This spring was a spectacular year for the lady slippers in my back yard. There was one cluster of 20 flowers, with smaller plants of one to three flowers nearby. The flowers are located on the edge of the forest, next to a pile of cut logs with a rack of firewood behind it. Natural lighting can be difficult to deal with as the sun is low on the horizon sending shafts of light through the foliage of the trees. Occasionally overcast skies provided flat light that reduces or eliminates harsh shadows on the flowers. It was an opportunity to try several techniques capturing these beautiful flowers, and I went out early each morning while the air was cool and still. Once the sun starts warming the ground, air currents are created and even the slightest breeze results in significant movement in these large flowers on long stems. I often used a 160 LED lamp to illuminate a single flower. Most images are captured with a Sigma 150mm lens on a Canon 5D Mark II. I used tripod or beanbag for support and a wireless remote shutter release to avoid any movement during exposure. In addition to single captures of the scene, I made many captures with focus stacking in mind as well sets of images (a series of the same image at all f-stops) for use in teaching programs. I also made a few images using a 50mm f/1.8 on the Canon 7D.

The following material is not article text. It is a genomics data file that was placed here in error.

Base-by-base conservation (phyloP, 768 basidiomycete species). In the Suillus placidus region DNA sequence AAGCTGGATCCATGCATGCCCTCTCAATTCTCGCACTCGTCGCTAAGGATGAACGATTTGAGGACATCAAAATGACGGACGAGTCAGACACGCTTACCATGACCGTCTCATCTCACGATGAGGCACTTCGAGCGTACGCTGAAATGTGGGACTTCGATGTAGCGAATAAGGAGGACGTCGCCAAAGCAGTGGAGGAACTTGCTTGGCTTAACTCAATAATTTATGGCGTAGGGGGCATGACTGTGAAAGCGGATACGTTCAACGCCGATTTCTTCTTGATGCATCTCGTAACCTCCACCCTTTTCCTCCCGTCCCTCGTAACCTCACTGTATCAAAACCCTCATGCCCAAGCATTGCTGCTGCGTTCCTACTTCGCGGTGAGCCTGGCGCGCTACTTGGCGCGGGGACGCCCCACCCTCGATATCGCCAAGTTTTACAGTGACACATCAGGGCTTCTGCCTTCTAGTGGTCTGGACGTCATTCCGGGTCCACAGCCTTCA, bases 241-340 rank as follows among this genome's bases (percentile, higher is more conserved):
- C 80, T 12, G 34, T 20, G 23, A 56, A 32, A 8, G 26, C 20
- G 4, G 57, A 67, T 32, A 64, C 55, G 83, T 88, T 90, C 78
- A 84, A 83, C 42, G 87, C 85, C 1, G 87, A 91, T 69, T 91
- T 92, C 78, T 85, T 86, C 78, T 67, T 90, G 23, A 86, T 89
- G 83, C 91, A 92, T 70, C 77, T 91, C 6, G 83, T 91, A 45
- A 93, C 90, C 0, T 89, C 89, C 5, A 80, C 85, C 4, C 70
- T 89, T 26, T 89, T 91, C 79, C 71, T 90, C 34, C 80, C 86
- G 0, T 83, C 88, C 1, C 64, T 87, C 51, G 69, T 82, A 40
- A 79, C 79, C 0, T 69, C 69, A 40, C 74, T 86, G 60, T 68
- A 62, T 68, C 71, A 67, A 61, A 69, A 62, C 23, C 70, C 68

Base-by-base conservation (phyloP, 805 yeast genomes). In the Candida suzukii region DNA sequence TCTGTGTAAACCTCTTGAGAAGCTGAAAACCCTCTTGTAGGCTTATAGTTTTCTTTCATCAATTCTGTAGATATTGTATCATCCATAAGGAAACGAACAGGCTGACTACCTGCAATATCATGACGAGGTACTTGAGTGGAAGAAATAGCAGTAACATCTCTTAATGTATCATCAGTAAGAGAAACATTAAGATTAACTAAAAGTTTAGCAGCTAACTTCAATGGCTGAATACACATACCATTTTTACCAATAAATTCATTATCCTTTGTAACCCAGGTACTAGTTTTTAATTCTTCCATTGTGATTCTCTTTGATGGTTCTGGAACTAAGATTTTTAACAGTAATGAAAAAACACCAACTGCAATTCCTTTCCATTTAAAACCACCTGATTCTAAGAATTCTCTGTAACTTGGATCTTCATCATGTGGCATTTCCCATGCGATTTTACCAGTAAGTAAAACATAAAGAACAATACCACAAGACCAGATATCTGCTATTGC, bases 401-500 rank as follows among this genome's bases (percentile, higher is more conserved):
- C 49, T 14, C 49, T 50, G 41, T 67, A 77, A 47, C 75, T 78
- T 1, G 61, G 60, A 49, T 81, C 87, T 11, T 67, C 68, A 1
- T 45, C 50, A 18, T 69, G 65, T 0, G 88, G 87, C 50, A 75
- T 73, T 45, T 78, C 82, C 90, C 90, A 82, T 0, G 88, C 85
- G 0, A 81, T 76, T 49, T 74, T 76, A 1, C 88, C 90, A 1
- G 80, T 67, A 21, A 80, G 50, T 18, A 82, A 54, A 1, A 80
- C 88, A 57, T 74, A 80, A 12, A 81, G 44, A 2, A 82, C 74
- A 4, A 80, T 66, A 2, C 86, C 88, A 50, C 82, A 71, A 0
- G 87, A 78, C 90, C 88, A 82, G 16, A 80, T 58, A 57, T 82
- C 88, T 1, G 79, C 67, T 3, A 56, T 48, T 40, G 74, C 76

The first set of images were made by selectively focusing on different parts of the flower, then merging them into one image file using Helicon Focus stacking software. Last year I had done quite a lot of image taking and analysis in an attempt to understand where focus stacking works and where it doesn’t. The extensive blog posts totaled 30 pages. Helicon Focus recently had an update and added a new stacking algorithm which I used on a trial basis. I was satisfied that it performed well on these image and purchased a one-year license ($30) for the Helicon Focus Lite. I plan to reprocess the images sets I took last year to see if the new algorithm solve some of the problems I described in my posts last year.
The reason for using a stacking program is to benefit from an extended depth of field at the subject while shooting at a large aperture to retain the soft out-of-focus (OOF) background. The images are labeled as a single exposure or number of images stacked, and the f-stop used.
To better see the effect of aperture on depth of field, images of a scene were captured at a various f-stops, and one image was constructed of several captures stacked together. The higher the f-stop (smaller aperture), the greater the definition in the background structure. As the aperture is opened, the depth of field lessens and the background becomes a pleasant, soft blur. Unfortunately, the wide aperture doesn’t capture much of the flower in sharp detail, which is where focus stacking can be of benefit. Care must be taken in capturing images for focus stacking to ensure sufficient overlap in the regions of sharpness. The technique doesn’t always work cleanly, and in some cases there are artifacts that require a lot of editing to correct, if they can be corrected at all.